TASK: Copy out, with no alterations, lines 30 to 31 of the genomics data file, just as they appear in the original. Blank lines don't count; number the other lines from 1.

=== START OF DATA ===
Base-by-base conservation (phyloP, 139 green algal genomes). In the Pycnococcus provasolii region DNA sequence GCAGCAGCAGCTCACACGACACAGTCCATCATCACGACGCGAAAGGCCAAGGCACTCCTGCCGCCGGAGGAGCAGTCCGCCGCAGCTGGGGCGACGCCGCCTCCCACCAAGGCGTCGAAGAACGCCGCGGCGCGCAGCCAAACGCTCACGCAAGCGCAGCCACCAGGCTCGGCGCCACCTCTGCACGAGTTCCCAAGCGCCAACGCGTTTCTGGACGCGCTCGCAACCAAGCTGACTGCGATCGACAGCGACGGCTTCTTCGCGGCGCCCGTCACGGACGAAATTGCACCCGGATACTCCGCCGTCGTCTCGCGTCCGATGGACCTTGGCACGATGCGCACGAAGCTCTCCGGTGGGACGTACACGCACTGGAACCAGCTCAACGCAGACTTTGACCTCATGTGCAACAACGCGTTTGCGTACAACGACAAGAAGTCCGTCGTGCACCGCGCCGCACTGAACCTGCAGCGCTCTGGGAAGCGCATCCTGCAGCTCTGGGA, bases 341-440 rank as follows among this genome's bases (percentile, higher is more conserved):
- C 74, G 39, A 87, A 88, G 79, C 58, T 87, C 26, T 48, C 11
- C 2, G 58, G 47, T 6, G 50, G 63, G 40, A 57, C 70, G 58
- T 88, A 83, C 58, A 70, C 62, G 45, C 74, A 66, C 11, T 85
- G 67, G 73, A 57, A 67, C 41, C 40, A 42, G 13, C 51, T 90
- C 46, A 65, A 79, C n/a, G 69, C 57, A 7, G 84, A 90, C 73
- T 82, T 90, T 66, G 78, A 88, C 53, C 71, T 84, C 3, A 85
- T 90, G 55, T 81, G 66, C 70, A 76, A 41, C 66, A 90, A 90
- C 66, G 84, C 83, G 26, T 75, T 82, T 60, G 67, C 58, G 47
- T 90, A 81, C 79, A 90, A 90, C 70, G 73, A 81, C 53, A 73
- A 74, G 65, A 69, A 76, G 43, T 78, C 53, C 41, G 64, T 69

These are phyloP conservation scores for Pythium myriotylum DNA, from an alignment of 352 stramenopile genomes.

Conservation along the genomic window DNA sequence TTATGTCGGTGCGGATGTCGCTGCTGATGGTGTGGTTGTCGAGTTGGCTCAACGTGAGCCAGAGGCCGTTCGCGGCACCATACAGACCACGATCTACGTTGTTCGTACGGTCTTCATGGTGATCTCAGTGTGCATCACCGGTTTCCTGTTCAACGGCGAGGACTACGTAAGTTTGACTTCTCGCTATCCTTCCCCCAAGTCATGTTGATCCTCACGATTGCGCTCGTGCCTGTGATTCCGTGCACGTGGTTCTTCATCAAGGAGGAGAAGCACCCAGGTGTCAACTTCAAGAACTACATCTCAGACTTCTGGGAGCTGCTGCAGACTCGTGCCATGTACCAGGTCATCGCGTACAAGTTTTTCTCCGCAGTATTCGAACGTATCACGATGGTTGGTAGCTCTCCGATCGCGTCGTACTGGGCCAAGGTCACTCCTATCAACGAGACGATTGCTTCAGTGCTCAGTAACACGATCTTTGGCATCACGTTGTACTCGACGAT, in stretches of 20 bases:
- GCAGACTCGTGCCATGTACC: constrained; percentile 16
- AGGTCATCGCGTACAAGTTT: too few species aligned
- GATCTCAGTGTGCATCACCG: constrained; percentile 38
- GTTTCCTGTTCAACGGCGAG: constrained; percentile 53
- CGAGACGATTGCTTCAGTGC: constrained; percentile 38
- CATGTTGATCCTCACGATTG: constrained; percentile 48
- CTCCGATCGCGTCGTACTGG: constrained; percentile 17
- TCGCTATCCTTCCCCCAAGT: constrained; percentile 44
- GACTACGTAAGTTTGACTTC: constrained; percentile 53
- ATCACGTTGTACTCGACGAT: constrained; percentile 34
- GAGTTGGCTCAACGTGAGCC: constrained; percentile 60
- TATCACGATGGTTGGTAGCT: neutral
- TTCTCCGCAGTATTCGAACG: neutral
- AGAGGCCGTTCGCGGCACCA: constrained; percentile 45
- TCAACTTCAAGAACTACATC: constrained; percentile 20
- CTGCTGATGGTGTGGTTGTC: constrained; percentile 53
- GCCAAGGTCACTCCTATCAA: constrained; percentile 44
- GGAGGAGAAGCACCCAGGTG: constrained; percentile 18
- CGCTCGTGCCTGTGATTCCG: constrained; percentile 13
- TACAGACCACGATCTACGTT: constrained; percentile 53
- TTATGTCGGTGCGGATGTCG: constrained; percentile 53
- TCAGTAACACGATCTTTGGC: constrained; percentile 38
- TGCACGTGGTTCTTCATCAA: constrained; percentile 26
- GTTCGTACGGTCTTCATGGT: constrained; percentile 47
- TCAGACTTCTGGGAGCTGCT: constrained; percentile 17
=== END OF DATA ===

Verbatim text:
- GCCAAGGTCACTCCTATCAA: constrained; percentile 44
- GGAGGAGAAGCACCCAGGTG: constrained; percentile 18